Core Stories | Matt Bromley

Core Stories | Matt Bromley

Matt Bromley: Slaying Dragons at Dungeons

The Cape Town surfer has raised himself into surfing's big-wave elite. But it is at his local big-wave spot of Dungeons where he might truly change the game. 

Perfect Sunsets A-Frame

Matt Bromley was scared. Scared as he’d ever been. Maybe as scared as he ever will be. On a borrowed 10-foot board and with no inflation vests or safety skis, the 17-year-old saw mountains of water capping a kilometre on the outer reefs. Behind him was the towering peak of The Sentinel - or Hangberg - at the western end of the mouth of Hout Bay. In front of him was a five-wave set, perhaps 50-foot high steaming in through the cold, dark, Southern Ocean waters. You can see why the wave is called Dungeons. 

Beside Bromley was Grant “Twiggy” Baker who, unusually, was of no real use. “It was the first time I’d surfed the wave, and I was shocked just how comfortable he was in that environment,” said Bromley. "I was so out of my comfort zone, I was losing my mind.”

Bromley’s family had made the 30-kilometre move from the centre of Cape Town to the Cape Peninsula’s small town of Kommetjie at the age of 12. His father was a lawyer second, and surfer first (even now approaching 70 he still is one of the town's biggest big wave frothers), who took his son out to the Kommetije's heavy water spots like Crayfish Factory and Outer Kom. By the time he was 15, Matt was surfing Sunset, the legendary big wave spot off Long Beach that he could watch from his house.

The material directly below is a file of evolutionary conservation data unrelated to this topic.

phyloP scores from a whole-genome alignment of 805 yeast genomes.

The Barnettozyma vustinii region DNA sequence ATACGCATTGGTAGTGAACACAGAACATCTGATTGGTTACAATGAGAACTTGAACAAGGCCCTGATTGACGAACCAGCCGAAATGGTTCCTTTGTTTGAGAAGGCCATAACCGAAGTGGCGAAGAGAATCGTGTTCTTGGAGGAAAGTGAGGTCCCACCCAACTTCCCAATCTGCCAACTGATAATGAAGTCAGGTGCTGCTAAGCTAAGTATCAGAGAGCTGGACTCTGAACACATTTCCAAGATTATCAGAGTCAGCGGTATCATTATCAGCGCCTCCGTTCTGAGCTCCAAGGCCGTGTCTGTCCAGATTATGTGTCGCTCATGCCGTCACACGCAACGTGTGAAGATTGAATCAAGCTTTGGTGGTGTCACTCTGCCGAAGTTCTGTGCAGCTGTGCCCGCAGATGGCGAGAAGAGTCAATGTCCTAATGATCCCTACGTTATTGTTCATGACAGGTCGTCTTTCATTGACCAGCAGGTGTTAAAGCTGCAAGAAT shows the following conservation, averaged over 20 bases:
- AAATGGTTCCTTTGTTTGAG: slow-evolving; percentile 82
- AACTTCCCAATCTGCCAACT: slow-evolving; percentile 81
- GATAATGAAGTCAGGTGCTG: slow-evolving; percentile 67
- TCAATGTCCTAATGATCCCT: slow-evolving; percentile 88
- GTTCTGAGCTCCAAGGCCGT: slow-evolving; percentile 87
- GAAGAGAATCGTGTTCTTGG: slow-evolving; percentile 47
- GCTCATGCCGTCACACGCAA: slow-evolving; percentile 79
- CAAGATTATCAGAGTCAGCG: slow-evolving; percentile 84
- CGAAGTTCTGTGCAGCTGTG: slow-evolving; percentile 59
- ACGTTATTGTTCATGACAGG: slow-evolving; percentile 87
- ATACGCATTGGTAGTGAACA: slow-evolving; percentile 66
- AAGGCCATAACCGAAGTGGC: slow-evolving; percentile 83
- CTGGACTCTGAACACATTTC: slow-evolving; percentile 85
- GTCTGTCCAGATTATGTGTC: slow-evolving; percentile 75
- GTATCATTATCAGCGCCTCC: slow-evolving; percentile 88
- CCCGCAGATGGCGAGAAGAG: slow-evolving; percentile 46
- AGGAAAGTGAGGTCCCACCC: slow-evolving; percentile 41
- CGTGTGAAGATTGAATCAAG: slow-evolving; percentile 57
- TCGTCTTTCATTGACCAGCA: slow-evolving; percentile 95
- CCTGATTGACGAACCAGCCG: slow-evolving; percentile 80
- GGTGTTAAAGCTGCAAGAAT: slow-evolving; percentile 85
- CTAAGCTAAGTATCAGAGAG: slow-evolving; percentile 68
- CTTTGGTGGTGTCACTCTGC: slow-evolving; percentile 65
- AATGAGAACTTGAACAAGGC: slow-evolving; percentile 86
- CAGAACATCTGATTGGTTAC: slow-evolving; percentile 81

Wintery moments hurdling down the faces of monsters.



He was a talented surfer in all conditions, representing South Africa as a junior. He was grouped with fellow Kommetije surfers and good friends Mikey February and Brendan Gibbons as some of the country’s brightest prospects. In his teens he’d also spent multiple seasons in Hawaii, staying with his best mates Benji and Davey Brand, whose family split their time between homes in Cape Town and Pipeline. Add slab hunting trips to Indo, West Australia and Tahiti, and by age 17 Matt thought he was ready for Dungeons. Sitting next to Twig, he knew he'd fucked up his risk assessment.